Can Bradycardia Affect The Accuracy Of Pulse Oximetry Spo2%?

Can Bradycardia Affect The Accuracy Of Pulse Oximetry Spo2%?

The human heart is responsible for circulating oxygen-rich blood throughout our bodies, allowing our vital organs to function as required. When heart conditions such as bradycardia occur, the heart does not perform this process as effectively as it needs to. A disruption in the heart's signals can cause a number of health complications that need to be approached differently when being treated.  

What Is Pulse Oximetry 

Pulse oximetry is a procedure used to determine a person's SpO2 or blood oxygen levels. With the use of pulse oximeters like the LOOKEE® A310 Premium Fingertip Pulse Oximeter, healthcare professionals are able to measure the amount of oxygen contained in the blood, also known as oxygen saturation. By making use of probes with light-emitting diodes (LEDs), pulse oximeters shine a red light through the finger's tissue. During this process, sensors on the opposite end of the probe interpret this light and measure what changes occur in the light absorption in oxygenated or deoxygenated blood. After this is done, the device can determine how much of the blood's hemoglobin is saturated with oxygen.

Blood oxygen monitors display SpO2 readings as a percentage. If a person's red blood cells contained 97% oxygenated and 3% deoxygenated hemoglobin, their SpO2 would be 97%. Research done by The American Thoracic Society shows that healthy SpO2 levels are between 95 to 100 percent. Concerns should arise when SpO2 levels start to decrease below 89 percent, as this could be signs of a possible health condition.

When the LOOKEE® Fingertip Pulse Oximeters detect abnormal blood-oxygen levels, an alarm will go off to show that medical attention may be required. Many of the devices come with a built-in plethysmograph to ensure accurate readings that can be taken in an instant. With the use of these portable SpO2 pulse monitors, individuals who suffer from conditions such as sleep apnea and asthma attacks can easily keep track of their vitals.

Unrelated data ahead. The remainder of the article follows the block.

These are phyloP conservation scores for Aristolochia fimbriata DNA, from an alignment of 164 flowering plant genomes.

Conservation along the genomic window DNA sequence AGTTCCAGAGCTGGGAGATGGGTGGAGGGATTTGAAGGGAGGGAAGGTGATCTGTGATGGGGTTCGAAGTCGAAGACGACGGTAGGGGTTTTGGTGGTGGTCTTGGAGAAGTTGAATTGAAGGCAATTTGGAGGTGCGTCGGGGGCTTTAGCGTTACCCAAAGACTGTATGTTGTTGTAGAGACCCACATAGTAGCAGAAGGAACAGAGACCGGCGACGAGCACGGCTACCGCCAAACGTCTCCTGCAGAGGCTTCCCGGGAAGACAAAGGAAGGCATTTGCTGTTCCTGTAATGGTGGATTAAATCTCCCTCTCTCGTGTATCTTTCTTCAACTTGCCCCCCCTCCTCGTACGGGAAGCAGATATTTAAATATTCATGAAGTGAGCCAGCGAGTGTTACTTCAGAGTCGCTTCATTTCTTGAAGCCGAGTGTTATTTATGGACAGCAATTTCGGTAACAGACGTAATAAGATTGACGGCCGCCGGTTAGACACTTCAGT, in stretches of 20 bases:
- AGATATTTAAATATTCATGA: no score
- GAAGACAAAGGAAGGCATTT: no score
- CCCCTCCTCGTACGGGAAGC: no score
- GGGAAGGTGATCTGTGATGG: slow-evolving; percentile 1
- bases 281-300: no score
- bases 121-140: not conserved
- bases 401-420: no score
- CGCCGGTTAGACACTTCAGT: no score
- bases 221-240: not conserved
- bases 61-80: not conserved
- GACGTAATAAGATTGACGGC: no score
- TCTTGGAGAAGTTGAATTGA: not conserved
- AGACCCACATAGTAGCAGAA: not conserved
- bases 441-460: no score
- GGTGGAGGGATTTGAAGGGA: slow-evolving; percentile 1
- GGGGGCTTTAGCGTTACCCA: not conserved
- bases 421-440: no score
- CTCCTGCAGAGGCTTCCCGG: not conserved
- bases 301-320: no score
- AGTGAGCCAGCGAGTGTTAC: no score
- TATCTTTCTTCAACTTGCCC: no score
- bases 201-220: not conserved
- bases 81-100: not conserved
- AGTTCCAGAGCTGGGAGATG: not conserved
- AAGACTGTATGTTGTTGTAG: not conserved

How Are Heart Conditions Like Bradycardia Monitored? 

When an individual is diagnosed with heart arrhythmia, it means that they are experiencing disruptions in the heart's rhythm, resulting in irregular or abnormal heartbeats. Bradycardia is a form of heart arrhythmia where the heart beats slower than usual. The condition is characterized by a patient having less than 60 heartbeats per minute. Bradycardia can become a life-threatening heart condition. When the heart cannot circulate enough oxygen-rich blood throughout the body, there is a reduced blood flow to the brain and other vital organs. Hence, the condition can indirectly cause a number of severe health complications, including syncope, shortness of breath, and congestive heart failure.

In order to diagnose bradycardia, an ECG test may need to be done. An electrocardiogram, also referred to as ECG or EKG, is performed by a physician or cardiologist to examine the heart's electrical activity and rhythm. These tests are used to monitor and identify various forms of cardiovascular disease. During an ECG, a patient will be required to lay down. Patches known as electrodes are placed onto the body and attached to a machine via ECG leads. It will then display the current resting heart rate to be interpreted by a specialist.